Everyone else has already made a lot of great comments. I just want to point out that not only are you talking a highly competitive and technical niche with financial trading...ClickBank is a super competitive market.

    You'll be going head-to-head with sales pages written by copywriters getting paid 10 to even 30+ times more. I'm not saying it's impossible to compete with them with $300 copy...but the likelihood is pretty small.
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  • Profile picture of the author willyboy104
    I would just like to make a point, for those people who actually have the funds to hire a professional, experienced copywriter to really do your home work.

    I think we all stress the fact that $300 to hire a copywriter will get you (unless your lucky) f* all HOWEVER no one seems to have stressed the point that even if you DO have the capital to hire a professional copywriter, make sure they are a professional.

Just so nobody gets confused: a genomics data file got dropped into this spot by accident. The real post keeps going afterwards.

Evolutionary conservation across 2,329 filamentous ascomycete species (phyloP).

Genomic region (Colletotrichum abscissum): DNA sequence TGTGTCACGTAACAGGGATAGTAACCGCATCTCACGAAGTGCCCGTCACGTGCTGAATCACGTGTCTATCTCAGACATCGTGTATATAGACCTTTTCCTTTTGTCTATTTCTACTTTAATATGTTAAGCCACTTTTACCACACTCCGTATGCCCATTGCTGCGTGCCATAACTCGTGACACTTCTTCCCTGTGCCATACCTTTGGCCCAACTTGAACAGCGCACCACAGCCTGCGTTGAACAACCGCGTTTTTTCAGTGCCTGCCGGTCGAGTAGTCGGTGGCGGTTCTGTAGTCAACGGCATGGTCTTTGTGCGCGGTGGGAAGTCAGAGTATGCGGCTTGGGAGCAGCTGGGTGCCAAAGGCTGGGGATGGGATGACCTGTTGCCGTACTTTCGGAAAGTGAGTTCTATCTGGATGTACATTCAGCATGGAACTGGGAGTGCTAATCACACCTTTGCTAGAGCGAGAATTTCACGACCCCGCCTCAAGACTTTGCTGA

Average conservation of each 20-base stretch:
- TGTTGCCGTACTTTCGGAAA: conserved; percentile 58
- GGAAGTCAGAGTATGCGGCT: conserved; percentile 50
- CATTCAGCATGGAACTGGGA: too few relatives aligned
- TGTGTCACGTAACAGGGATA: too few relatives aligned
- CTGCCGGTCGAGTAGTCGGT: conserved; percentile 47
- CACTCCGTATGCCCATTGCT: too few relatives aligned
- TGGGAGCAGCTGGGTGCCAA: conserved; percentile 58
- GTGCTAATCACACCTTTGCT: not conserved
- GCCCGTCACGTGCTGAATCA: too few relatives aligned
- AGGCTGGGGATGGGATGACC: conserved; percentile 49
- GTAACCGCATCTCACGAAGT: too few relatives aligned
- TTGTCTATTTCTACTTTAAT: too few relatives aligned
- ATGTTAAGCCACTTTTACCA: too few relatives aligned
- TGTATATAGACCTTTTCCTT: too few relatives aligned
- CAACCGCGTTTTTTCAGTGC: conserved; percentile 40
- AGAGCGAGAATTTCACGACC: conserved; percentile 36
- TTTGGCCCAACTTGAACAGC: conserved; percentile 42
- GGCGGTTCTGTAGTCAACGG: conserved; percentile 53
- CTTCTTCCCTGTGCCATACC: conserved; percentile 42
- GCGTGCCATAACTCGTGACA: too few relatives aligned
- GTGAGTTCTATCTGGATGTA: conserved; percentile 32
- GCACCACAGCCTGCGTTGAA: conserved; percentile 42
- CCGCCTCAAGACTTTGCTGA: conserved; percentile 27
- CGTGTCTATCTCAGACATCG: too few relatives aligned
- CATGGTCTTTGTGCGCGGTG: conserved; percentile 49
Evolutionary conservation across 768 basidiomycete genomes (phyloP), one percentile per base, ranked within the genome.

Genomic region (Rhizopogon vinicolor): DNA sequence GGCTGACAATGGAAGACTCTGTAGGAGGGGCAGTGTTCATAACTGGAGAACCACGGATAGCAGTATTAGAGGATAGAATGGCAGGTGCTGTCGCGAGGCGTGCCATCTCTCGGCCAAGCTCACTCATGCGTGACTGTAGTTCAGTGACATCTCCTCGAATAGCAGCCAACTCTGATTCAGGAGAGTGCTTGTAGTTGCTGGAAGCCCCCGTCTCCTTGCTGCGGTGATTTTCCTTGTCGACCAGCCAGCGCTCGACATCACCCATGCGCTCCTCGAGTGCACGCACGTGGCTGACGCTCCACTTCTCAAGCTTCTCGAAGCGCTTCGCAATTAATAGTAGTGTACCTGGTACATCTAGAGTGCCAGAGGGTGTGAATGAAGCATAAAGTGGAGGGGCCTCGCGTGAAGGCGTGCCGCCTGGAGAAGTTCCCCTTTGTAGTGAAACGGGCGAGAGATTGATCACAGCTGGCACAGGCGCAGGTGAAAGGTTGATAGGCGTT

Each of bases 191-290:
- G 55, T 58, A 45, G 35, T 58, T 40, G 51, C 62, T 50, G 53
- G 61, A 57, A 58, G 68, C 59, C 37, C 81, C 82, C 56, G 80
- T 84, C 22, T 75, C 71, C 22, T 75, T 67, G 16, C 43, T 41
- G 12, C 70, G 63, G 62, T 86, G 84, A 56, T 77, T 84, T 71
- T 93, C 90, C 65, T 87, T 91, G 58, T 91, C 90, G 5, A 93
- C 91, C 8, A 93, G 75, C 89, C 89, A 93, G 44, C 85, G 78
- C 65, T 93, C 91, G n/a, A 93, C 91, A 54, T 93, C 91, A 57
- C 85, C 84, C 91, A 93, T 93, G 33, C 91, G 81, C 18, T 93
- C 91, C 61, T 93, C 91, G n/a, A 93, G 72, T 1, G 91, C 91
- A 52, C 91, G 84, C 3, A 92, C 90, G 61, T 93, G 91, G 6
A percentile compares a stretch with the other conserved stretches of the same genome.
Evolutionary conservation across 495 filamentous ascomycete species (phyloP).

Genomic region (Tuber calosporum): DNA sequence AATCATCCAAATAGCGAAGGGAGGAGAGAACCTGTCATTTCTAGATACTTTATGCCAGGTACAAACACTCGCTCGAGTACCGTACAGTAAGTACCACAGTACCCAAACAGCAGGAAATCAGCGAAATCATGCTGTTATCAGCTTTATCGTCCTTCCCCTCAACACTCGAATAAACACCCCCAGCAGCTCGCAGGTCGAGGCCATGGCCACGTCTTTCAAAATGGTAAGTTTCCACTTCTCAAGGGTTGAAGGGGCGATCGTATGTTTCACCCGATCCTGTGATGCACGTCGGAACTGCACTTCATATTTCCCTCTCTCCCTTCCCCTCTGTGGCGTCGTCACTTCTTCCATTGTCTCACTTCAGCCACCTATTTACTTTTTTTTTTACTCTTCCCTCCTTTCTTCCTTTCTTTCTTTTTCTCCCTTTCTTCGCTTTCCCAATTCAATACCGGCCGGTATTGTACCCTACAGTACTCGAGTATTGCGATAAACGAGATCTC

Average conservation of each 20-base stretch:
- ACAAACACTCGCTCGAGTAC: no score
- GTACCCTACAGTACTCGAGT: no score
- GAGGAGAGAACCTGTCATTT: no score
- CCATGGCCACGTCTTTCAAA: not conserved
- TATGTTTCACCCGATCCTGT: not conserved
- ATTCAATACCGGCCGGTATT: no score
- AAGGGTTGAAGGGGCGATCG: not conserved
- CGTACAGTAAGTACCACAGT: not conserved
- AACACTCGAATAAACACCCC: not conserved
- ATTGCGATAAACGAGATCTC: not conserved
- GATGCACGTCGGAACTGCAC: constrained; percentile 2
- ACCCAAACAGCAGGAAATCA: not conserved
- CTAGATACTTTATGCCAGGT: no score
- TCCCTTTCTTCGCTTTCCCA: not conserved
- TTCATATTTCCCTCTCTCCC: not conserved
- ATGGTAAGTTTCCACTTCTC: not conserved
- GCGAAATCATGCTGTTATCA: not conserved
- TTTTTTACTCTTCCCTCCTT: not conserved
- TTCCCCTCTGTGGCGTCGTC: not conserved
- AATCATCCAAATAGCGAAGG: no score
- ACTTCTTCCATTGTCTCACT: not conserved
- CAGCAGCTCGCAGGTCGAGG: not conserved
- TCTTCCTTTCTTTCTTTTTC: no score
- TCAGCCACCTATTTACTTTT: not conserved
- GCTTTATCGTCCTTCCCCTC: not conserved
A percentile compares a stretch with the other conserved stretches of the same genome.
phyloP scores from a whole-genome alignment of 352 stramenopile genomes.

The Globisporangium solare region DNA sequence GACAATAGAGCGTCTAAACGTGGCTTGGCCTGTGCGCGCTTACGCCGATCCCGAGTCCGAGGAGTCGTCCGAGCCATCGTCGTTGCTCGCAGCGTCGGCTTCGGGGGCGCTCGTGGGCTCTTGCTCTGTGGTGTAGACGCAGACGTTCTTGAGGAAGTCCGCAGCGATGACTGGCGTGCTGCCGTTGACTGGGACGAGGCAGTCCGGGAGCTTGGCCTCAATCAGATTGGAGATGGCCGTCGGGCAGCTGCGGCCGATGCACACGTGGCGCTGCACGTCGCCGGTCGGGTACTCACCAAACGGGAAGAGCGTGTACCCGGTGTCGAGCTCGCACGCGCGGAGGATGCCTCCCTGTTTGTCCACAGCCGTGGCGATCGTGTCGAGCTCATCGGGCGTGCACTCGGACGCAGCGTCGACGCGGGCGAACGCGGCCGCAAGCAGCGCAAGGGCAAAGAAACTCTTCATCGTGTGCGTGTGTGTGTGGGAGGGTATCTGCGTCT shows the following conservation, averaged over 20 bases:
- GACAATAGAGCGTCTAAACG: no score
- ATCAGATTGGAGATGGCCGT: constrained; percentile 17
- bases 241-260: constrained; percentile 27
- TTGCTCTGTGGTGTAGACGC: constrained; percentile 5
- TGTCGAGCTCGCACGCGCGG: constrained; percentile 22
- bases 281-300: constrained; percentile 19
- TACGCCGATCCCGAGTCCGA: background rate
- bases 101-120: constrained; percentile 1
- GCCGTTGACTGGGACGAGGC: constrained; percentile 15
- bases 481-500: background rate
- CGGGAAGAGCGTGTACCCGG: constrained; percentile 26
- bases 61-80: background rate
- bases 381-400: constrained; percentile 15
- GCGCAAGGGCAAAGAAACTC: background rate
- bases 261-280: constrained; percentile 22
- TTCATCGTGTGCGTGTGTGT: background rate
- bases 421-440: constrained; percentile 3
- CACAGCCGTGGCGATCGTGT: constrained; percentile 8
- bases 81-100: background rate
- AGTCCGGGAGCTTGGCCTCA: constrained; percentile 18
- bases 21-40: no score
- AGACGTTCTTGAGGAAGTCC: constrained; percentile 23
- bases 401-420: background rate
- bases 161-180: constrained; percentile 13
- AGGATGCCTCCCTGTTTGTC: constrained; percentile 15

What I mean by this is, there are a lot of copycats out there, scammers who are just looking for a quick buck at other peoples expenses.

    Be sure to research whether your copywriter has the following:

    Positive Feedback/Testimonials & Conversion Results from Prior Clients

    The last thing I want to hear about is someone through reading the above comments to go and splash out $3,000 on a scammer pretending to be a professional copywriter to then come back with some lame-ass, unconvertible copy.
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    • Profile picture of the author Irish Intuition
      Originally Posted by willyboy104 View Post

      I would just like to make a point, for those people who actually have the funds to hire a professional, experienced copywriter to really do your home work.

      I think we all stress the fact that $300 to hire a copywriter will get you (unless your lucky) f* all HOWEVER no one seems to have stressed the point that even if you DO have the capital to hire a professional copywriter, make sure they are a professional.

      What I mean by this is, there are a lot of copycats out there, scammers who are just looking for a quick buck at other peoples expenses.

      Be sure to research whether your copywriter has the following:

      Positive Feedback/Testimonials & Conversion Results from Prior Clients